Our on-ground work:
All of our Rivers of Carbon projects now use the same model we developed Southern Riparian Linkages of focusing on sites with high recovery potential for biodiversity and carbon sequestration, as well as connecting riparian areas so that we have contiguous corridors of vegetation along streams. The co-investment approach we are using provides testimony to the success of the Rivers of Carbon model.
Across our investment portfolio we have a mix of riparian and wetland sites, with a few of these linking to remnant grassy box woodland or shrubby forest. We also have some gully erosion sites that we are stabilising to prevent sediment travelling into the river. For Southern Riparian Linkages we categorised our sites according to three Themes:
- Theme 1: Biodiverse plantings
- Theme 2: Recruitment and regeneration of native vegetation
- Theme 3: Managing invasive species
Prior to work commencing, each site was thoroughly assessed for its recovery potential, its habitat significance, riparian linkages, cost effectiveness in terms of outcomes, and carbon sequestration opportunities. We also ensure that we collaborate with the relevant local Natural Resources Management agency to assess the priority of the site in-line with their Catchment Action Plan.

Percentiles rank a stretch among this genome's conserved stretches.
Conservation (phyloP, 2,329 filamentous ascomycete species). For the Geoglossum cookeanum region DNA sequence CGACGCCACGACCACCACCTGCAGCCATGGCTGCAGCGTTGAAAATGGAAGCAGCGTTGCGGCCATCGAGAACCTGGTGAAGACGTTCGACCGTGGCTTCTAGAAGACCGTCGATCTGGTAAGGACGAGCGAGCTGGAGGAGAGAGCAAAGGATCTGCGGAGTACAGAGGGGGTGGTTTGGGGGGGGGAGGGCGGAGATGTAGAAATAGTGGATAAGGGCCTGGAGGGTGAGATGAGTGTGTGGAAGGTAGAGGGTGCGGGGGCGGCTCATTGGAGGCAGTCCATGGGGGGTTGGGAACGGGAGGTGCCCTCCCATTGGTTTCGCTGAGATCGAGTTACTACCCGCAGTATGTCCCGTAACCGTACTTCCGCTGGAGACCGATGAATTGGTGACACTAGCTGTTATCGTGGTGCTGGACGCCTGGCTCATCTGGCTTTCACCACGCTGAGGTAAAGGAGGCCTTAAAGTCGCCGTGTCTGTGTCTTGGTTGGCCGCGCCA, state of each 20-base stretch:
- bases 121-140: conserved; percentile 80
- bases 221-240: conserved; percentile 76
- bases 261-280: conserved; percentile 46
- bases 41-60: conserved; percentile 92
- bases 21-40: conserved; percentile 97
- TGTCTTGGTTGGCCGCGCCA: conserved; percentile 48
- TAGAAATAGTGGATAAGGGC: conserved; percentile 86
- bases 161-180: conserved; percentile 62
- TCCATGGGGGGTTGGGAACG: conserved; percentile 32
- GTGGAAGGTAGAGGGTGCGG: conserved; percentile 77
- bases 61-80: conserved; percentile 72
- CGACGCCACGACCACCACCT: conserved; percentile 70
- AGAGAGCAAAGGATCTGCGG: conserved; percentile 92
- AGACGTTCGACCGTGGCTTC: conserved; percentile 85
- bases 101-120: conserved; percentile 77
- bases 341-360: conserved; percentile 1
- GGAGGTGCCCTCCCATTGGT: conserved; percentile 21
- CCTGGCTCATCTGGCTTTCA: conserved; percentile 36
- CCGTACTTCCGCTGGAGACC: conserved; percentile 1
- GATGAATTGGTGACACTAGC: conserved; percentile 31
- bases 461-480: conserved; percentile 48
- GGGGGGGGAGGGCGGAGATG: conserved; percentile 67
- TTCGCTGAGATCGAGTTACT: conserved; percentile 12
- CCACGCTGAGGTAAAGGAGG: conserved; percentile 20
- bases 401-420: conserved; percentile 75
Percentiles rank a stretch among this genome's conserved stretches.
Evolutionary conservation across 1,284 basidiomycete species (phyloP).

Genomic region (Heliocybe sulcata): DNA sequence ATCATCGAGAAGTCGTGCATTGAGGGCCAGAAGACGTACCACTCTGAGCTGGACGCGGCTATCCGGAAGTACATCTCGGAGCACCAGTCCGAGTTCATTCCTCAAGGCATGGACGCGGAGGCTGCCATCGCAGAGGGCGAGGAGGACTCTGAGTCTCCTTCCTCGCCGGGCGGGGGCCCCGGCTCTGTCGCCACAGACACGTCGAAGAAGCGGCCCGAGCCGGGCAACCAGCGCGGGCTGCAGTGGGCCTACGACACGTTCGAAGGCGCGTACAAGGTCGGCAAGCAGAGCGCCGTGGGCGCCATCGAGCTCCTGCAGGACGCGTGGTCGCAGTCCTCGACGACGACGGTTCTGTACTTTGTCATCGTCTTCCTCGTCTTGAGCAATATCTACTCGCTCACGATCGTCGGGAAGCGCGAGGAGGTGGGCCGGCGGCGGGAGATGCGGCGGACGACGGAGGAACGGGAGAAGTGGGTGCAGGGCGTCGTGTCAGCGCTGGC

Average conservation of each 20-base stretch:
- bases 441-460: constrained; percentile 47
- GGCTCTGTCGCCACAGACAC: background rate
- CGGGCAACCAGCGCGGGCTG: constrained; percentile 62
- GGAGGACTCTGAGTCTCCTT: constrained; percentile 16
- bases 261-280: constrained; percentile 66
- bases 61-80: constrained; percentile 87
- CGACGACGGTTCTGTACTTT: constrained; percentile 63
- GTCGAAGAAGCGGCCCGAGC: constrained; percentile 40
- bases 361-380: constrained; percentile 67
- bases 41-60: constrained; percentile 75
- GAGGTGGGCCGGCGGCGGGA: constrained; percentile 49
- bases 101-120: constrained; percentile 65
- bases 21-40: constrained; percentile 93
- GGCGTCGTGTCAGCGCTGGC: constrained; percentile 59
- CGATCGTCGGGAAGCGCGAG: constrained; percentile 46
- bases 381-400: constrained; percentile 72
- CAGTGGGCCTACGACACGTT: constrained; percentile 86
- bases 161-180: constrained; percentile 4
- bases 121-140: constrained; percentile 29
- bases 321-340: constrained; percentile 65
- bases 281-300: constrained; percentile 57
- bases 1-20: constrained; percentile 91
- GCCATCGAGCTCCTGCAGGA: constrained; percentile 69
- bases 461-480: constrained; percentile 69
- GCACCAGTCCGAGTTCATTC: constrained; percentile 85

All of our sites have had a Rapid Appraisal of Riparian Condition Assessment undertaken to provide baseline information against which we can track progress against over the life of the project. We also record other details to complement the Rapid Appraisal of Riparian Condition assessment, for example, stream type, stream class and bank profile. We have a webpage focusing on our monitoring and evaluation approach as we feel it is vital we track before and after riparian rehabilitation works are undertaken.
Once we have planned the works to be undertaken on site with the landowner, we prepare individual species lists for each site based on pre-1750’s vegetation (GIS mapped) and any remnants that are on site. Plants are also chosen with regard to their position in the landscape and moisture availability. Planting tubestock is a key part of the Rivers of Carbon project, as many sites cannot be direct seeded due to high fertility, grass competition and accessibility.